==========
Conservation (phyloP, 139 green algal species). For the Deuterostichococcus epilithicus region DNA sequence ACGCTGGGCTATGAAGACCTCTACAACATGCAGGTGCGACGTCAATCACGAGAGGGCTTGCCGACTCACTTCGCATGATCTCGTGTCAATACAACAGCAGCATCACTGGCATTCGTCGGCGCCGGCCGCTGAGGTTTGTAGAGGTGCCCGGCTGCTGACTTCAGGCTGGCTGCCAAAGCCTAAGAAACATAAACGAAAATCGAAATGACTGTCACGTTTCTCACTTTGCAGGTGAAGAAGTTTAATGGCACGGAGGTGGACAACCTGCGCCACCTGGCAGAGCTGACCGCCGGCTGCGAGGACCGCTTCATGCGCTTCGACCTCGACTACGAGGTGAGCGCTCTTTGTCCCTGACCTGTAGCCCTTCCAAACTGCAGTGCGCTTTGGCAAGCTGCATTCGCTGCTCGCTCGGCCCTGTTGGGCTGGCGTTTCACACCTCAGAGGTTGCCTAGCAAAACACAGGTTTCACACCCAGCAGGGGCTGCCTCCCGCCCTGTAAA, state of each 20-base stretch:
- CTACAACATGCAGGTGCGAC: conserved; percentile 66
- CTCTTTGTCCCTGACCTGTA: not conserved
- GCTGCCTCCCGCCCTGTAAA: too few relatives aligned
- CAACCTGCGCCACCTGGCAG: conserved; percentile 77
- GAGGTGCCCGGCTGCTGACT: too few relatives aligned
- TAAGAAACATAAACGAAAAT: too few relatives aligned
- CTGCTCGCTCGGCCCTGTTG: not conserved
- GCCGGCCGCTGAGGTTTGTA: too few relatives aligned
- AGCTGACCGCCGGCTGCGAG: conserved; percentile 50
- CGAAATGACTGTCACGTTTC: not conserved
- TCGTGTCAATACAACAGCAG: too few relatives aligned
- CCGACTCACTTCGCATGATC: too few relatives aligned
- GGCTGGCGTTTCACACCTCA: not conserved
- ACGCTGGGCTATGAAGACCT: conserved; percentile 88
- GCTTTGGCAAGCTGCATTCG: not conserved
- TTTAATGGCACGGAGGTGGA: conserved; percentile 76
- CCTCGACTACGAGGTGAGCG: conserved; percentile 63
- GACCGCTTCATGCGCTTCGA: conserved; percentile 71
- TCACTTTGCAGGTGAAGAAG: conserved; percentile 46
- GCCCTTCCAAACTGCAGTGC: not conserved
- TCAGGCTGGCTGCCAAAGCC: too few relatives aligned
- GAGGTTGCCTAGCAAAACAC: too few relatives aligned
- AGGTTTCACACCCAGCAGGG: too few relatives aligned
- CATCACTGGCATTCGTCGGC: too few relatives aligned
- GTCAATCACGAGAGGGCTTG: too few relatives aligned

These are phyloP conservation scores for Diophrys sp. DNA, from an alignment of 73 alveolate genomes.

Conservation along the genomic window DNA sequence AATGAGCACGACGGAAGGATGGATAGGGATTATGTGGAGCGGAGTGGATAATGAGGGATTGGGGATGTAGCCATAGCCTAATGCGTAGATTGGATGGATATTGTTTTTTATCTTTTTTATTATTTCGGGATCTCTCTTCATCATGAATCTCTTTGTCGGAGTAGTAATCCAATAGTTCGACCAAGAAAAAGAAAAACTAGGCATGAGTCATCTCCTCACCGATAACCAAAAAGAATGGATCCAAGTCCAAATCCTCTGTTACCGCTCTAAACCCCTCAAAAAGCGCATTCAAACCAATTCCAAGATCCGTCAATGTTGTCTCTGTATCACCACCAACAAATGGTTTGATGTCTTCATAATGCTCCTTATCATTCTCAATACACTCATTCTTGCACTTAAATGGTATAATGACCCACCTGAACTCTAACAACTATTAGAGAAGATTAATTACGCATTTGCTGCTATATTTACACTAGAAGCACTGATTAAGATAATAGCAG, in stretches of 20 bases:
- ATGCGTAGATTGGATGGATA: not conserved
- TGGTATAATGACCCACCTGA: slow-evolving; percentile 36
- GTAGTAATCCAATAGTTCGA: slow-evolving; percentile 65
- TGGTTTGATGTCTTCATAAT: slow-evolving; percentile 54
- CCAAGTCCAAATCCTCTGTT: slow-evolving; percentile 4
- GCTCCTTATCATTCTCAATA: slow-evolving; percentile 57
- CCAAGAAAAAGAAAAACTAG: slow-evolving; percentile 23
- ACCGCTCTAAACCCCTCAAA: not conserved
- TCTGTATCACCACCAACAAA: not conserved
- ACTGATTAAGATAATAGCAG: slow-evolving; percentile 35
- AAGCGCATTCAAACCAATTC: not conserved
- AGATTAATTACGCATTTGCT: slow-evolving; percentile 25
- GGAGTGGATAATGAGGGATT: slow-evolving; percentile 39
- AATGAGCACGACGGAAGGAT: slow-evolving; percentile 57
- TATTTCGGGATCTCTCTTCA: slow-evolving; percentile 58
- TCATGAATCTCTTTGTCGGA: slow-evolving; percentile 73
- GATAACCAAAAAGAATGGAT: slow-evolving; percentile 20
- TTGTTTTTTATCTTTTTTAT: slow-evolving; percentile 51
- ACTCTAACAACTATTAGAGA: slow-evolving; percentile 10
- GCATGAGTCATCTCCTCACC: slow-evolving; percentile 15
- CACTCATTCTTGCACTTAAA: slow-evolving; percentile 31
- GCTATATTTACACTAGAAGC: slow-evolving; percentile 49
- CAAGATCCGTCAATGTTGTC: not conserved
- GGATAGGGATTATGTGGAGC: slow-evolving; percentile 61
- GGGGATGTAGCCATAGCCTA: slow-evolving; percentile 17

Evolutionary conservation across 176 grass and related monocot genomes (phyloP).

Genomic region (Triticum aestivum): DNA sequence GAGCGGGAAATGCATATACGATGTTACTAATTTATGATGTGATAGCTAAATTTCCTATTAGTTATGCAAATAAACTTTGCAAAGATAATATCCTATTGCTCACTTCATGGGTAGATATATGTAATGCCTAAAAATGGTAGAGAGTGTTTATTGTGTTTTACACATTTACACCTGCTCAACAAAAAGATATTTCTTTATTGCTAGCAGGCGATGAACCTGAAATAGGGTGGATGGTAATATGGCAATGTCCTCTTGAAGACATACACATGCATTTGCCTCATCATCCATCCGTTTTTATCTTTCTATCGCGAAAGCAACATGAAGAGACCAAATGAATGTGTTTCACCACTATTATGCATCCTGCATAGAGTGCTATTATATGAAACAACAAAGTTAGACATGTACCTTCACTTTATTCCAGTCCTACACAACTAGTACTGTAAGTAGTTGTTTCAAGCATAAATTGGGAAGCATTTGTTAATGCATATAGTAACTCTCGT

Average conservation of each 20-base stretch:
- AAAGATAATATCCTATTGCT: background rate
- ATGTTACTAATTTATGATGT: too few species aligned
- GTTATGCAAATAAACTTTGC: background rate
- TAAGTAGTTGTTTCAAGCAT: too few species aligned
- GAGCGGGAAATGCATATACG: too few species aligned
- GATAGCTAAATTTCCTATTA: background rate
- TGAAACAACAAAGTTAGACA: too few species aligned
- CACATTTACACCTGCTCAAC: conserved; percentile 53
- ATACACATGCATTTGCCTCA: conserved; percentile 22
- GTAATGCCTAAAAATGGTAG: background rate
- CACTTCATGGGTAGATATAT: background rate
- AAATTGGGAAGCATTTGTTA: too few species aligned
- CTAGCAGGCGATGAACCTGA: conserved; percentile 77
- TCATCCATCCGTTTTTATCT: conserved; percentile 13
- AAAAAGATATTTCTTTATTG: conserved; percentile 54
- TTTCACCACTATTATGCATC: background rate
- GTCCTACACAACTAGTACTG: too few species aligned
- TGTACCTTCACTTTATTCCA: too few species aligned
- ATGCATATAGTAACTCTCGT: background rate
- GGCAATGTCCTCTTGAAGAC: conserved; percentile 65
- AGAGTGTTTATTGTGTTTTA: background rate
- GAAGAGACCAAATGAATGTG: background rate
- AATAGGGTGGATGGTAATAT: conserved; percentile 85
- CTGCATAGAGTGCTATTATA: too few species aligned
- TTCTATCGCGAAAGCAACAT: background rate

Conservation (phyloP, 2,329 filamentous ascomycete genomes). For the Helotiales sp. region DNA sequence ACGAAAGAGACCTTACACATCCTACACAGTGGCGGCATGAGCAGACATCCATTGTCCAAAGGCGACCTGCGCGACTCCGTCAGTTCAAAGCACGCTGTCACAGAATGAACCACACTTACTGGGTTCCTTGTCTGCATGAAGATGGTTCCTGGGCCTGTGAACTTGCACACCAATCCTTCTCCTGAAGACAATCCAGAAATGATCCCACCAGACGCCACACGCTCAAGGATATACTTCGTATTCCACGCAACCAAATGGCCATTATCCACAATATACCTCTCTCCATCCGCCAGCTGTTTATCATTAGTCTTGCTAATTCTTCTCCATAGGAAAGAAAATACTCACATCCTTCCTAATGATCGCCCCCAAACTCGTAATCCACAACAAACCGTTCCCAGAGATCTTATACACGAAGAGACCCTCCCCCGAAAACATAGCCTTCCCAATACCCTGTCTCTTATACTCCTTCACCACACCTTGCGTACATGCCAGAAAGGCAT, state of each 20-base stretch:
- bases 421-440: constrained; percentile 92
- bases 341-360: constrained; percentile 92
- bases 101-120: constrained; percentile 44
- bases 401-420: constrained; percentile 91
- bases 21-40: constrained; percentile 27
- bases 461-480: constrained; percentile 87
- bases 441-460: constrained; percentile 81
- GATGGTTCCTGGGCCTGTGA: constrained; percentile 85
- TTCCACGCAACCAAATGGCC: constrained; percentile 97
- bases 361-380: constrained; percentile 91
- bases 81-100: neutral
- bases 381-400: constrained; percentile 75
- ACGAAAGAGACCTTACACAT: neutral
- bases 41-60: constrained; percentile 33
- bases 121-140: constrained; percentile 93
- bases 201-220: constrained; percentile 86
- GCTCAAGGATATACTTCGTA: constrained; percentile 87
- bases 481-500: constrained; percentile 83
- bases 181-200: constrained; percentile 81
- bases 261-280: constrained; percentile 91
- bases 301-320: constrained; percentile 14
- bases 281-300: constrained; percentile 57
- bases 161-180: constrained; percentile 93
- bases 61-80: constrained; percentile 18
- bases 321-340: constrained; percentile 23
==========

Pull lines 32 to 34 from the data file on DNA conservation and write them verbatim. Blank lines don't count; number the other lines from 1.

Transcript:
- TGGTTTGATGTCTTCATAAT: slow-evolving; percentile 54
- CCAAGTCCAAATCCTCTGTT: slow-evolving; percentile 4
- GCTCCTTATCATTCTCAATA: slow-evolving; percentile 57